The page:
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retired, first on board the Romney dition of alarm, anxiety, and even deman-of-war, and then to Castle William. spair, they were then reduced. They A committee of the Council, in their state that, while waiting for a gracious report on this subject, say, that, answer to their petitions to the king, although the extraordinary circum- they were invaded with an armed force, stances attending the seizure of the impressing and imprisoning the persons sloop, might, in some measure, extenu- of their fellow-subjects, contrary to an ate the criminality of the riotous pro- express act of Parliament; that menceedings in consequence of it, yet, aces had been thrown out fit only for being of a very criminal nature, they barbarians, affecting them in the most declared their abhorrence of them, sensible manner, and that, “on acand requested that the governor would count of the obstruction of their navidirect prosecutions against the offend- gation, the situation of the town was ers. This report was accepted by the nearly such as if war had been formalCouncil, but in consequence of the dis- ly declared against it. To contend," solution of the Assembly, was not they said, “ against our parent state, acted upon by the House. Such, how- is, in our idea, the most shocking and ever, was the state of public feeling, dreadful extremity; but tamely to rethat no prosecutions could be success-linquish the only security we and our fully carried on.

posterity retain for the enjoyment of The excitement at Boston was great- our lives and properties without one ly increased about this time by the im- struggle, is so humiliating and base, pressment of some seamen belonging to that we cannot support the reflecthat town, by order of the officers of tion."*

the Romney, in direct violation News having reached Boston that of an act of Parliament, (the two regiments were on their way

from 6th Anne,) which declared, that “no Halifax for that city, and an officer mariner, or other person, who shall having been sent by General Gage from serve on board, or be retained to serve New York to provide quarters for these on board any privateer, or trading ship, troops, a town meeting was held, or vessel, that shall be employed in September 12th, and Governor America, nor any mariner or person, Bernard was urgently asked to sumbeing on shore in any part thereof, mon a new General Court. Acting unshall be liable to be impressed or taken der instructions, the governor refused. away by any officer or officers of, or It was thereupon proposed to hold a belonging to, her majesty's ships of convention in Boston—" in consequence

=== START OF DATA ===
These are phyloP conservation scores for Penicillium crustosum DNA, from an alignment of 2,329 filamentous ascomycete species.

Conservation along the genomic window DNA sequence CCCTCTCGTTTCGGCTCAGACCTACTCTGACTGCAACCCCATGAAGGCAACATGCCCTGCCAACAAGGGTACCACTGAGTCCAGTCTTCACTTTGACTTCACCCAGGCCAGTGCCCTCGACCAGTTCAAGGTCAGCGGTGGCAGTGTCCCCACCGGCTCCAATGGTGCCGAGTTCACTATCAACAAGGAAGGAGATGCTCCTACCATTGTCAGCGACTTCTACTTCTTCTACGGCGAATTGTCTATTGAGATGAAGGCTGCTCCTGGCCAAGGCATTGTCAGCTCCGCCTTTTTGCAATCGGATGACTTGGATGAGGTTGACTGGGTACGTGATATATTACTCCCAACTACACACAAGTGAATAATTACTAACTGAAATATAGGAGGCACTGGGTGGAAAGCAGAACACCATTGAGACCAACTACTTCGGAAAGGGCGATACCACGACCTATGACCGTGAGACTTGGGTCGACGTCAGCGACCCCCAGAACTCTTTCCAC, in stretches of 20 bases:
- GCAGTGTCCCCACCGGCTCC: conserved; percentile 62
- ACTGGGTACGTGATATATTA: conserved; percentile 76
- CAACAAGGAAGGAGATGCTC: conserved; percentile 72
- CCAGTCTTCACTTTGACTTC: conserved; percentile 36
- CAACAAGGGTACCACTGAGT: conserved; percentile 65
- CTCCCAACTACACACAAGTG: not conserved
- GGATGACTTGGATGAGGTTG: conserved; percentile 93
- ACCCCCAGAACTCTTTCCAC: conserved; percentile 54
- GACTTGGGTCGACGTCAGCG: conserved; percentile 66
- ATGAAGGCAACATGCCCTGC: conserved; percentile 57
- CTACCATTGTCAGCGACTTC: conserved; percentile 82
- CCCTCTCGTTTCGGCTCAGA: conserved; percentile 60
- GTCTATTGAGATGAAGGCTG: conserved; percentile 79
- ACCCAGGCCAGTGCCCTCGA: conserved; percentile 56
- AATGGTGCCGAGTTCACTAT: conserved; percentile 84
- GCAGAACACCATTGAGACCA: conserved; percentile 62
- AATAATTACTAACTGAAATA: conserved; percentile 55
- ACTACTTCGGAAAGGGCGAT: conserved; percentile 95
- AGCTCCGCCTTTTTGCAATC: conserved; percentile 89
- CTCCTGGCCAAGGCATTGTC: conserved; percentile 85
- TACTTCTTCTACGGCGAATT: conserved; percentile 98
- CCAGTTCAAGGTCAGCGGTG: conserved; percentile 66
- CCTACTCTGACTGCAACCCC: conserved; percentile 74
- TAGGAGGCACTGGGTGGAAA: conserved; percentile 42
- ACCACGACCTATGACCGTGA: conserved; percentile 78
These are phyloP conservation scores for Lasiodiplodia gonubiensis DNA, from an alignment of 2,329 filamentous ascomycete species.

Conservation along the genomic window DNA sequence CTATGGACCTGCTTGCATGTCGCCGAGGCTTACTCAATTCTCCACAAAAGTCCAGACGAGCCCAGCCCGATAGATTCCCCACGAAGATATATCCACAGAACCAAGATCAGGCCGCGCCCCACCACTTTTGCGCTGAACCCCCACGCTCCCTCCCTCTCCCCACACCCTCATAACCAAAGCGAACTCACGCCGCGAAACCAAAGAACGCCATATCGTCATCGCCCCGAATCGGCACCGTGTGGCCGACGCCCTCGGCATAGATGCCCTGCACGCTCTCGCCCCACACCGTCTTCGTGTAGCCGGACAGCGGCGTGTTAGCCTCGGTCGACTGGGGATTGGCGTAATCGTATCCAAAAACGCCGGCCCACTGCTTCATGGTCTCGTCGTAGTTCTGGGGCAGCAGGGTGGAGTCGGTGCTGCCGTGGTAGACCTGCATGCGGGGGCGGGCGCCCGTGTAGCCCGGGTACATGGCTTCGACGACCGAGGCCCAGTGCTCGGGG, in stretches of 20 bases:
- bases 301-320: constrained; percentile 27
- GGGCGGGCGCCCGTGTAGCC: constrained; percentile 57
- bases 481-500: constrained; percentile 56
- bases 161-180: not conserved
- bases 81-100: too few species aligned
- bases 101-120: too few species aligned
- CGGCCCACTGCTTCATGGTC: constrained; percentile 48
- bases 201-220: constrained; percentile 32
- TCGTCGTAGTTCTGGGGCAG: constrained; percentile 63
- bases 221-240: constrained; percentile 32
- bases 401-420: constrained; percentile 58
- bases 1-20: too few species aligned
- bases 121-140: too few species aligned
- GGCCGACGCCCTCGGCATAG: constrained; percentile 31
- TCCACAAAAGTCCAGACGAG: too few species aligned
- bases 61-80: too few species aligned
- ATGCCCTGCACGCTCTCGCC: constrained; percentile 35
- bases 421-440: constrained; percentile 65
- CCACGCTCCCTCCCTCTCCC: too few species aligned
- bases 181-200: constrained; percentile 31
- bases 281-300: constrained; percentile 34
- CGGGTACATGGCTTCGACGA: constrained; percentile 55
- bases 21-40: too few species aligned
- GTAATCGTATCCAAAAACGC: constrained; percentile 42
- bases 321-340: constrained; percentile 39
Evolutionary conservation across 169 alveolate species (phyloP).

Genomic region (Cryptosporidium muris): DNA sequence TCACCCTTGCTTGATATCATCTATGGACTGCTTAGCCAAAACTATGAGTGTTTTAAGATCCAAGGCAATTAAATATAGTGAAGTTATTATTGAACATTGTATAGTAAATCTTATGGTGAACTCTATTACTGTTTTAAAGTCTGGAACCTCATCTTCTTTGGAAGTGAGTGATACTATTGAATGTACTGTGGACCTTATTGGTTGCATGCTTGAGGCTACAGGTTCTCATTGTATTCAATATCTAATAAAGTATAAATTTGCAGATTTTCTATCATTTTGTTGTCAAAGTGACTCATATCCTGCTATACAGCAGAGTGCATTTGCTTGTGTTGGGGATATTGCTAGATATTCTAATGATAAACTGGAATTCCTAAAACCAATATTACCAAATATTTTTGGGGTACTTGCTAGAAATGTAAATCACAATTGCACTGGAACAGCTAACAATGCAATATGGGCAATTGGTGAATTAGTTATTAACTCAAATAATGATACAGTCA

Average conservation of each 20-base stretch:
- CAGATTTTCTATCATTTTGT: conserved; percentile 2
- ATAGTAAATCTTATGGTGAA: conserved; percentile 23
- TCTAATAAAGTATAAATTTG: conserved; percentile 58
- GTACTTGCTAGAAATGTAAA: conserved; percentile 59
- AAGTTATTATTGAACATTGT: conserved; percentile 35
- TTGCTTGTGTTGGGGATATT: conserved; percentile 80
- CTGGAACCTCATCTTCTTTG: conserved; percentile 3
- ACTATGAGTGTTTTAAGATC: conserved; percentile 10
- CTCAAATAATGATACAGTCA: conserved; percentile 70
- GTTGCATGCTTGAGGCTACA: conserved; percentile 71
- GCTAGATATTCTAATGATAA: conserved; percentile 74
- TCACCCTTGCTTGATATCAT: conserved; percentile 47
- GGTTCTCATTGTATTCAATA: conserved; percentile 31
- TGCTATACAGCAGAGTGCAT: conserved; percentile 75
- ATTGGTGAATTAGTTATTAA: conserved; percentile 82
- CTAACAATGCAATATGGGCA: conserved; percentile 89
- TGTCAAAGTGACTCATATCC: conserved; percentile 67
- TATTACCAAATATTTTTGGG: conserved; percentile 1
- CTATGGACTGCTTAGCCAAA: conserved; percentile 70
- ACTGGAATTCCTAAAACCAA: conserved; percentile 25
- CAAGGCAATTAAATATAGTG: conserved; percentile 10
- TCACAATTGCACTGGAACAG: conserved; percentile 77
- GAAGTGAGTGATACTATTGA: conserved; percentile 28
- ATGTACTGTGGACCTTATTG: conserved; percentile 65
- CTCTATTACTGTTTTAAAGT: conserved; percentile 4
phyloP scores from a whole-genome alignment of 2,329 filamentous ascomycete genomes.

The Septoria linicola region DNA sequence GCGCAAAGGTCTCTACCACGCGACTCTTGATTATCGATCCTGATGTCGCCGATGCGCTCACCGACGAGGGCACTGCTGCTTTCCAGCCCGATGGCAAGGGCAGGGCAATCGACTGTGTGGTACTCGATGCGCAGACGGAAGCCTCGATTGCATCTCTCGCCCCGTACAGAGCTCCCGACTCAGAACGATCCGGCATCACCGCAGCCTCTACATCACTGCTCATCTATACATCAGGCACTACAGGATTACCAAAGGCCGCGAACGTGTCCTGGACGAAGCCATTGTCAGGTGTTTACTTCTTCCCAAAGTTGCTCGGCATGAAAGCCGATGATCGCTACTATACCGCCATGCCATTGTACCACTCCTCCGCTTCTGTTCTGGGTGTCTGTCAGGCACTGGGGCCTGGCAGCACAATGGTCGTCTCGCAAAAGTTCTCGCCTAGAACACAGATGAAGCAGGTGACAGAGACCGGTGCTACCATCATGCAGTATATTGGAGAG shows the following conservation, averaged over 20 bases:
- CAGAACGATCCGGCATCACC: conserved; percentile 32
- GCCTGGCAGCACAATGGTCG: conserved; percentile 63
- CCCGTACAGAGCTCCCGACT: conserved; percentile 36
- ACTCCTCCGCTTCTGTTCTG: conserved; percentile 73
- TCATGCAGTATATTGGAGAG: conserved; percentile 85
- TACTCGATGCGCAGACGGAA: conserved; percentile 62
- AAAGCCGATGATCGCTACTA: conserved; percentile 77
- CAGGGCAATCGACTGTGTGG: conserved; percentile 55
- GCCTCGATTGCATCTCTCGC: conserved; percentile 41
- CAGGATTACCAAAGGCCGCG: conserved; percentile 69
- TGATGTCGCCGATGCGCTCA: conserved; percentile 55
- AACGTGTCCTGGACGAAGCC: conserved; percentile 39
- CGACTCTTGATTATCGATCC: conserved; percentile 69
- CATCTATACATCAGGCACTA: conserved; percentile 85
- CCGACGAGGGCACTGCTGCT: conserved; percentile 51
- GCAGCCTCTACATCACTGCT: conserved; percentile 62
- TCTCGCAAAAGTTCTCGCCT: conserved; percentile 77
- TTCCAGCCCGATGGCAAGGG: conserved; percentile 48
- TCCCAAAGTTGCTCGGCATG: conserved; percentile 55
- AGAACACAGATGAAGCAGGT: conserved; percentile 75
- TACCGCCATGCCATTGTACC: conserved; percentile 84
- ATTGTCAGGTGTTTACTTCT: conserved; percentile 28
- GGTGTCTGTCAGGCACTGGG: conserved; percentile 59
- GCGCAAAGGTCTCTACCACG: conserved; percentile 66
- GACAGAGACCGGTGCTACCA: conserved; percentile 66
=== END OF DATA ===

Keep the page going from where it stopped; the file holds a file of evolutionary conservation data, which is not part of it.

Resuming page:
of prevailing apprehensions of a war The inhabitants of Boston were as- with France"-so they phrased the reasembled on this occasion, and their son of calling the convention, and the petition to the governor, praying his interference to prevent such outrages

* Pitkin's Political and Civil History of the for the future, shows to what a con- United States," vol. i., p. 229.

168.

1768.

war."

!

CH. XI.]

)

THE FIRST POPULAR CONVENTION.

291

nies."*

meeting advised, significantly enough, house, with the exception of the counall persons to provide themselves with cil-chamber alone, the main guard with firearms at the earliest moment, and to two field-pieces being stationed at the observe a day of fasting and prayer. front. It was the Lord's Day, and such Delegates from more than a hundred a one as had never before been known towns met accordingly on the 22d of in Boston. The place looked like a September, and petitioned the gover- town in a state of siege. All the pubnor to summon a General Court. Ber- lic buildings were filled with soldiers ; nard refused peremptorily, and besides, sentinels were stationed in the streets, denounced their meeting as treasonable. and the people were challenged as they Disclaiming all pretensions to political passed to and from church. What authority, the convention, after a four wonder that they felt such a proceeddays' session, agreed upon a petition ing to be a bitter and unprovoked into the king, and sent a letter to the sult? What wonder that they were agent in England, to defend themselves roused to stern and nervous resistance ? against the charge of a rebellious spirit. At the opening of the new Parlia"Such,” says Mr. Hildreth, “was the ment, the papers relating to the colofirst of those popular conventions, des- nies, and particularly to the recent protined within a few years to assume the ceedings in Boston, were laid before whole political authority of the colo- the two Houses. Under strong excite